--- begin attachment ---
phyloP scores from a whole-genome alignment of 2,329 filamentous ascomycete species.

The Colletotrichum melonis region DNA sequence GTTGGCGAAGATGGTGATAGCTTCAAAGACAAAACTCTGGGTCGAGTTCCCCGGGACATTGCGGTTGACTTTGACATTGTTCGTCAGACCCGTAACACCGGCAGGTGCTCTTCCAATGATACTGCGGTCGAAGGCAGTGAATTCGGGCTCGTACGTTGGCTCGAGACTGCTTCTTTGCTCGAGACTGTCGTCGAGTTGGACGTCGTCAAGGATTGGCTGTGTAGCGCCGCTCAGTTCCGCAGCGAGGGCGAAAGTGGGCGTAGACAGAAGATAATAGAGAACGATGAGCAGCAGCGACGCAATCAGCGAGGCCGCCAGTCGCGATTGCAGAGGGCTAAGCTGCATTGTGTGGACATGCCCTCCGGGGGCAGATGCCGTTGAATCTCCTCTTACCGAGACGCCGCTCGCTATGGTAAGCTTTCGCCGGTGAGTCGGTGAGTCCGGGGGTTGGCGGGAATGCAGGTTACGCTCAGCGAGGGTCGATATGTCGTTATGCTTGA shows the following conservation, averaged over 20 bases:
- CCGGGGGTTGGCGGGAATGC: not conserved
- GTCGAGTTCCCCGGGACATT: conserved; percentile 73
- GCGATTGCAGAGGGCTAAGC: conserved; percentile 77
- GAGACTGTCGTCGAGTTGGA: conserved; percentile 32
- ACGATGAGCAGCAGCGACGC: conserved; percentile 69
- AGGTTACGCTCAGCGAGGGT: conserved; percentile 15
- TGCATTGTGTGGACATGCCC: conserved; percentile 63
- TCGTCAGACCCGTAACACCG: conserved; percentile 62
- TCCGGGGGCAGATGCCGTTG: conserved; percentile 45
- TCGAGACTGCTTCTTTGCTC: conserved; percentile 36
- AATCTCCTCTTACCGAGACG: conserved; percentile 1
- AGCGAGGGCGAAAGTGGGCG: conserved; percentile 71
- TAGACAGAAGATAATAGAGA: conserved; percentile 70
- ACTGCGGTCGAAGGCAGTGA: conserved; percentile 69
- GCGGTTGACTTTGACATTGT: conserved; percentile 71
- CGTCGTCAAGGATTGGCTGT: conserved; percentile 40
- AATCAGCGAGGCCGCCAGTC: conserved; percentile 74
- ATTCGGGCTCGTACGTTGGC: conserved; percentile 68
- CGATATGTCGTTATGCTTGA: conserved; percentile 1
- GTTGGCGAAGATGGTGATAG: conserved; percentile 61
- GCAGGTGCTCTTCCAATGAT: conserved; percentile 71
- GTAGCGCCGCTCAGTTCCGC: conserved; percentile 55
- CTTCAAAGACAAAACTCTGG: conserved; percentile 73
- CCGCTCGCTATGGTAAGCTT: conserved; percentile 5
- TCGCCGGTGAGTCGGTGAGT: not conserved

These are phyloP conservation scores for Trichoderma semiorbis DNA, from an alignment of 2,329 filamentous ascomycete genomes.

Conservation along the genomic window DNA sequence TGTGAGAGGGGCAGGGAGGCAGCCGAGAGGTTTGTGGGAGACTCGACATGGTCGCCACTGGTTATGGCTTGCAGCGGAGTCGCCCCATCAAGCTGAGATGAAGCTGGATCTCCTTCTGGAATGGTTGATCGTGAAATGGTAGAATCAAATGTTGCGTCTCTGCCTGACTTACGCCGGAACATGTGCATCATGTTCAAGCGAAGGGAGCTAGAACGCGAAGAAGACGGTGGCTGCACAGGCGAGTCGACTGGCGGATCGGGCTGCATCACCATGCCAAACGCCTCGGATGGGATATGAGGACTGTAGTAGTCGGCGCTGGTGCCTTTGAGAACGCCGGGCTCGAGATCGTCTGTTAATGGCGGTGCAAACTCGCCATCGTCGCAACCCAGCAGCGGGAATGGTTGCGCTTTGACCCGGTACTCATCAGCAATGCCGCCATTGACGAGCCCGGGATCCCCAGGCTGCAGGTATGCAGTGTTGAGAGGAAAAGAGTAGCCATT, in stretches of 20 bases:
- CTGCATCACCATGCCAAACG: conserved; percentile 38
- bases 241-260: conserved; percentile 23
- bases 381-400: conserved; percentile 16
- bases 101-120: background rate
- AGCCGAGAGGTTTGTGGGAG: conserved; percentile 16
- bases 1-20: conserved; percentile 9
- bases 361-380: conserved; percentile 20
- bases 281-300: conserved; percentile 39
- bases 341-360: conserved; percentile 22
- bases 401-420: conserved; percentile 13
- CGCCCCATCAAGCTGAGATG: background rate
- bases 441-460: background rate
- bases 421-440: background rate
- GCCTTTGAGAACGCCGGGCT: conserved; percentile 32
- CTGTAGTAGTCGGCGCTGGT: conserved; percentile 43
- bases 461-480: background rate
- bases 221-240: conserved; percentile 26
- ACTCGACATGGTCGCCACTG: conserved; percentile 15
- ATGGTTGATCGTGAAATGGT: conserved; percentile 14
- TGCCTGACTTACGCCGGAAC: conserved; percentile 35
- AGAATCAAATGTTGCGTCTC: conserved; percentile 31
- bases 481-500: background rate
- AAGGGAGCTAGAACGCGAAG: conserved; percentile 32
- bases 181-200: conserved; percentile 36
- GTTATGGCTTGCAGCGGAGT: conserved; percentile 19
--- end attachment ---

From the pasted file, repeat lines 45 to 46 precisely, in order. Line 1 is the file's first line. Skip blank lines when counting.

- bases 461-480: background rate
- bases 221-240: conserved; percentile 26